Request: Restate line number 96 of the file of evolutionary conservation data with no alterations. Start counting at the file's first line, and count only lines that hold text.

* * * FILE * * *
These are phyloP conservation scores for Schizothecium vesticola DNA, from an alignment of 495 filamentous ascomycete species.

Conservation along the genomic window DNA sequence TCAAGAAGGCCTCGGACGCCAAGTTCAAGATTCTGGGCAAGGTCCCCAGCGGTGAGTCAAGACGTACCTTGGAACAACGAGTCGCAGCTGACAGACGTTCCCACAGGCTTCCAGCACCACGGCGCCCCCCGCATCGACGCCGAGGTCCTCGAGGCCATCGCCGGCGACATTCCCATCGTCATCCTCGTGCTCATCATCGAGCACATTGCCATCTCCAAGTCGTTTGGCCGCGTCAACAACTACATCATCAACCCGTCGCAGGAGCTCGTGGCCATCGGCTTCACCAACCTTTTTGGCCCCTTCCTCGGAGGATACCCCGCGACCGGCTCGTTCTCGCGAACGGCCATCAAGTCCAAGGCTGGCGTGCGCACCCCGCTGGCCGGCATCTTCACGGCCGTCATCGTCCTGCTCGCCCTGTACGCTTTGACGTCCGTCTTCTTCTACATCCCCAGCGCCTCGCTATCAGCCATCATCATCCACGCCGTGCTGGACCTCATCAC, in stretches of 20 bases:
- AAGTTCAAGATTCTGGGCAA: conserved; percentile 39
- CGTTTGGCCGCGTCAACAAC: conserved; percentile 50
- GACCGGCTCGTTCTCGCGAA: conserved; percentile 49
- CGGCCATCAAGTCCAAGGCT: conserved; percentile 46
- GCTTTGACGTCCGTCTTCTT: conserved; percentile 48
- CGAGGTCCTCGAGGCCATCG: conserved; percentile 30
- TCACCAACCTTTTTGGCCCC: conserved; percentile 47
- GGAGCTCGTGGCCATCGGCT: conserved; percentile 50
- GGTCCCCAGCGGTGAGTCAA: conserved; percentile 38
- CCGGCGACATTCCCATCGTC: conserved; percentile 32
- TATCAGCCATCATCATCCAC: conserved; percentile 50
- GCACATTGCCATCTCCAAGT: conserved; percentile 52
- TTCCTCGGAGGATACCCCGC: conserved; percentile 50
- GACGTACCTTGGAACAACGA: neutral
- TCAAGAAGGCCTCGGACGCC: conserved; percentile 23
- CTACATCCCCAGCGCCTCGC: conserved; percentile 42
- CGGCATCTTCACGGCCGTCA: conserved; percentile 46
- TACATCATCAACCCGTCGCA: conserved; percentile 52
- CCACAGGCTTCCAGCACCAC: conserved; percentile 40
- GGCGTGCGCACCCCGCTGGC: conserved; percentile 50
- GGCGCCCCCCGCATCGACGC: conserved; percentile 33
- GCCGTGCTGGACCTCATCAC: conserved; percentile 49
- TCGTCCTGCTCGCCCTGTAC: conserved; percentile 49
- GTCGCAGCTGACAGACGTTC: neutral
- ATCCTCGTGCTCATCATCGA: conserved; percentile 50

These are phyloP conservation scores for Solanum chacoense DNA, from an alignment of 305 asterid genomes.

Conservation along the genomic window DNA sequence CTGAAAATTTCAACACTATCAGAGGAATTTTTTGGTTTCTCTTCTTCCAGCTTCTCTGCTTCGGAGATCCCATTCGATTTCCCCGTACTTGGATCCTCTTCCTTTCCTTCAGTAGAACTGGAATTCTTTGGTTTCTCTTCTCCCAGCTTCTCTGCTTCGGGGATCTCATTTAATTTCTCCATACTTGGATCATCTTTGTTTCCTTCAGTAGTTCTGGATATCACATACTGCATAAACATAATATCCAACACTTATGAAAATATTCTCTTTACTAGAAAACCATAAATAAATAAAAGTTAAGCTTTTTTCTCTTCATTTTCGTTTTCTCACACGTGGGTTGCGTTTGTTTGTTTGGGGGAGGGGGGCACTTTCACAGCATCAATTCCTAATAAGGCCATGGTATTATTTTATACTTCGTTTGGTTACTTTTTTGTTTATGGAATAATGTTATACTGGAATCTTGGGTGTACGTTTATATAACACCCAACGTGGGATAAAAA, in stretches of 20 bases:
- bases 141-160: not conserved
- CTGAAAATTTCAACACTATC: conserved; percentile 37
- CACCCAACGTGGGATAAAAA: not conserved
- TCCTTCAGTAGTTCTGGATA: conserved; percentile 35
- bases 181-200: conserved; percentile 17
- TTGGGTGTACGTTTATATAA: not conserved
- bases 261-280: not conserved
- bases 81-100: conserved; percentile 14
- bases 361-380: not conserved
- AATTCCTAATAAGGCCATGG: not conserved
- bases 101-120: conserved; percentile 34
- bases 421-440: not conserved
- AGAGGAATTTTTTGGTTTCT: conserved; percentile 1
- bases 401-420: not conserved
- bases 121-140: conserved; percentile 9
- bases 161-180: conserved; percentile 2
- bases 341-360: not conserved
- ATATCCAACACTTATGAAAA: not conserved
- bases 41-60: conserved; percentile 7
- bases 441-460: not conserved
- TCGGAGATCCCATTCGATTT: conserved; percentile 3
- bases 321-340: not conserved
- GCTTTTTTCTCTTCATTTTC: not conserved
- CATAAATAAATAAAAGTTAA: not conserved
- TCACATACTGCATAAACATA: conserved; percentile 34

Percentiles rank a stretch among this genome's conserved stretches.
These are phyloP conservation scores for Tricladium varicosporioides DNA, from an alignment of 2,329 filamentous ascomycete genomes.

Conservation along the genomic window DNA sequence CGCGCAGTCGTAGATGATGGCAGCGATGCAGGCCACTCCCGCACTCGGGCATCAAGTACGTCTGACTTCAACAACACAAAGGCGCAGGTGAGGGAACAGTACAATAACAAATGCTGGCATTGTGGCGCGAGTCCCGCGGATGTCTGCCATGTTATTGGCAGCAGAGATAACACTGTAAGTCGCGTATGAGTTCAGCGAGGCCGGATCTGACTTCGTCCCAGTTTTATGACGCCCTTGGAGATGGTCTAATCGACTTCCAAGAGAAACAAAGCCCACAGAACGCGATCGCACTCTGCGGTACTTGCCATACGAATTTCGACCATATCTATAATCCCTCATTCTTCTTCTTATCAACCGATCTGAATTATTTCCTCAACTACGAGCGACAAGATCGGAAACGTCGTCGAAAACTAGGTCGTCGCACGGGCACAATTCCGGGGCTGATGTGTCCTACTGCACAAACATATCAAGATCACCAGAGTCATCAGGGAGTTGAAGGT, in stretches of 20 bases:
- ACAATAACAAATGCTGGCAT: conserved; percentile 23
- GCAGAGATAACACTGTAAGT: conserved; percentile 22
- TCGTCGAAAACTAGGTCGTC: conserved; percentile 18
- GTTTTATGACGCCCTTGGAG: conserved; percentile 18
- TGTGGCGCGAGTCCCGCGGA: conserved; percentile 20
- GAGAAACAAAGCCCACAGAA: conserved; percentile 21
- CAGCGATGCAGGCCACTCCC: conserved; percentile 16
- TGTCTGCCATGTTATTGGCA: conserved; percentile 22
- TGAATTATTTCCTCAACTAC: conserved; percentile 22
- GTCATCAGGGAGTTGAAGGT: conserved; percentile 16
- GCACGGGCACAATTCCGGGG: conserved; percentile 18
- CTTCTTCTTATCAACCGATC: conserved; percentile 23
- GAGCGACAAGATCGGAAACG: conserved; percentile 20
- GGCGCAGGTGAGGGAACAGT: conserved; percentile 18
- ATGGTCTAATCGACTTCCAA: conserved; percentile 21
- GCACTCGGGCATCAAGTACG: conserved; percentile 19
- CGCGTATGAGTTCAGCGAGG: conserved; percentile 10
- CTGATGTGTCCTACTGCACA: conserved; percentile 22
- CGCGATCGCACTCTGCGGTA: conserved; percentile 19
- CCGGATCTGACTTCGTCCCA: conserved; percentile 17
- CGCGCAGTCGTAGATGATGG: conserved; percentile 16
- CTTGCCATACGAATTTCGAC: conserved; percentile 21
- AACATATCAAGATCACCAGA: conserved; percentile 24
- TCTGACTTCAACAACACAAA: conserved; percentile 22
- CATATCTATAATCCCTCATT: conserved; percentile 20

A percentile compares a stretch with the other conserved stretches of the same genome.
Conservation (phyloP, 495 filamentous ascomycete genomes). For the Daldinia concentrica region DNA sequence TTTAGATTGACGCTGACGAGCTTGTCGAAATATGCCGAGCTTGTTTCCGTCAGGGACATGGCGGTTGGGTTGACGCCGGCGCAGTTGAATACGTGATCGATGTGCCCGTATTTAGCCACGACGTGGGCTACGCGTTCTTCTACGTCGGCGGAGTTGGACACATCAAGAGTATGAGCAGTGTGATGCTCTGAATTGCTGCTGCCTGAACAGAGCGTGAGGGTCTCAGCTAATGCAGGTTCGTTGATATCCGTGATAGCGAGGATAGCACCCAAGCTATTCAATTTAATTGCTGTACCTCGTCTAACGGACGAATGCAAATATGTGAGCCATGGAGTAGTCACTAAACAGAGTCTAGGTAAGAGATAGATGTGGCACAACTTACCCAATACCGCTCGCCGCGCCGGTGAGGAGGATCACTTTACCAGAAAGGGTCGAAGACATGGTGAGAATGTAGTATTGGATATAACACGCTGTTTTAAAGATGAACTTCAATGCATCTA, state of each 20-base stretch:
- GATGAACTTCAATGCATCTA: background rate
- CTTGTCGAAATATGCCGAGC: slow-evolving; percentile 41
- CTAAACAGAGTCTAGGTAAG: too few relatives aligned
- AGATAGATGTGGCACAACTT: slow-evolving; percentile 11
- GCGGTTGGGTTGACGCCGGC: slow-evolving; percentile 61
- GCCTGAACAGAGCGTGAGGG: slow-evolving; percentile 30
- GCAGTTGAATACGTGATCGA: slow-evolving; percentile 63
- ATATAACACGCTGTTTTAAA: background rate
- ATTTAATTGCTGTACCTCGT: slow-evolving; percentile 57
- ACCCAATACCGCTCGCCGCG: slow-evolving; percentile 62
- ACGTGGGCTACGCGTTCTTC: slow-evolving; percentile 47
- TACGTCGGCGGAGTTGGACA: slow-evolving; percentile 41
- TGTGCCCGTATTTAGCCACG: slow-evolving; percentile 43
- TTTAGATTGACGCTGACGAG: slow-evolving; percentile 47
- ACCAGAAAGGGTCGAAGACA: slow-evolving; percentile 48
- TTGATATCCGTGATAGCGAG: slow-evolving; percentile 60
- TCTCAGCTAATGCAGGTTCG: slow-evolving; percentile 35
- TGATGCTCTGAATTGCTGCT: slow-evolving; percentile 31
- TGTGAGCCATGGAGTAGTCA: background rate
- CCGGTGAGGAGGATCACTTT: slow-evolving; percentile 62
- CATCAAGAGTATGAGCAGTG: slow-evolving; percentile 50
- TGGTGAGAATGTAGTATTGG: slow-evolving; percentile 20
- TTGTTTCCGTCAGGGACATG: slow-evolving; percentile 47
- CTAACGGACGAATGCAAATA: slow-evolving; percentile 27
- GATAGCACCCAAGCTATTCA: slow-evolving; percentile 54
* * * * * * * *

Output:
- TACGTCGGCGGAGTTGGACA: slow-evolving; percentile 41